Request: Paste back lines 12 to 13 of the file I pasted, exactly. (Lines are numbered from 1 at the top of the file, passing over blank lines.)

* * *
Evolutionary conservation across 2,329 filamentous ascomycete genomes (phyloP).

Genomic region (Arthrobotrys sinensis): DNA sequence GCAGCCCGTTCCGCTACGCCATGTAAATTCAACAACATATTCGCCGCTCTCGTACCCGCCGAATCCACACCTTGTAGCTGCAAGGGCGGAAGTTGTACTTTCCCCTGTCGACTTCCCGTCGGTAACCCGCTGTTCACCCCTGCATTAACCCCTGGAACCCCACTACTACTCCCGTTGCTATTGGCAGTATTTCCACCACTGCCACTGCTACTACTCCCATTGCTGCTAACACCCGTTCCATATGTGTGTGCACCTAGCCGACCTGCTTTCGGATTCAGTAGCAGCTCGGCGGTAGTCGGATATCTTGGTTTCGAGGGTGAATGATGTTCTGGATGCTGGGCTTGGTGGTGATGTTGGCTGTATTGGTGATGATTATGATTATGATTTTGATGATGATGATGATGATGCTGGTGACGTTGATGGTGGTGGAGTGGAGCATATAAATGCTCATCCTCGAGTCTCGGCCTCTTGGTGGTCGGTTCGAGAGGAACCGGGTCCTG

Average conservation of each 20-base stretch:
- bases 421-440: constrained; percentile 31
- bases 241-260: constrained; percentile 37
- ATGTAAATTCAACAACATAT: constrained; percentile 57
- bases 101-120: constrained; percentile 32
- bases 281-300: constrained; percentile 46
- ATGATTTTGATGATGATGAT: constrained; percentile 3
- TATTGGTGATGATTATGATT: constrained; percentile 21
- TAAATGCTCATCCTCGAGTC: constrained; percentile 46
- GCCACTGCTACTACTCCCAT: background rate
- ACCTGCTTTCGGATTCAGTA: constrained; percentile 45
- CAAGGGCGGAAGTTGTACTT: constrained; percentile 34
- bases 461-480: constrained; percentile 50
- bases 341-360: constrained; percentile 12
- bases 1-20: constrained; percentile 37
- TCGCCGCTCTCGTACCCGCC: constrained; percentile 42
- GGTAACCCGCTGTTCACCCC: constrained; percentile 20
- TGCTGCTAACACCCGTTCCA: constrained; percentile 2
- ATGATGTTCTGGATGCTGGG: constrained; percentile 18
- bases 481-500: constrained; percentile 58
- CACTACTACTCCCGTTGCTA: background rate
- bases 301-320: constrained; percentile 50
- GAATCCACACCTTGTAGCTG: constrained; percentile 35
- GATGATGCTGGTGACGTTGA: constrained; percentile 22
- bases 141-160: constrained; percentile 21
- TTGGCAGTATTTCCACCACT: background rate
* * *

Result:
- GCCACTGCTACTACTCCCAT: background rate
- ACCTGCTTTCGGATTCAGTA: constrained; percentile 45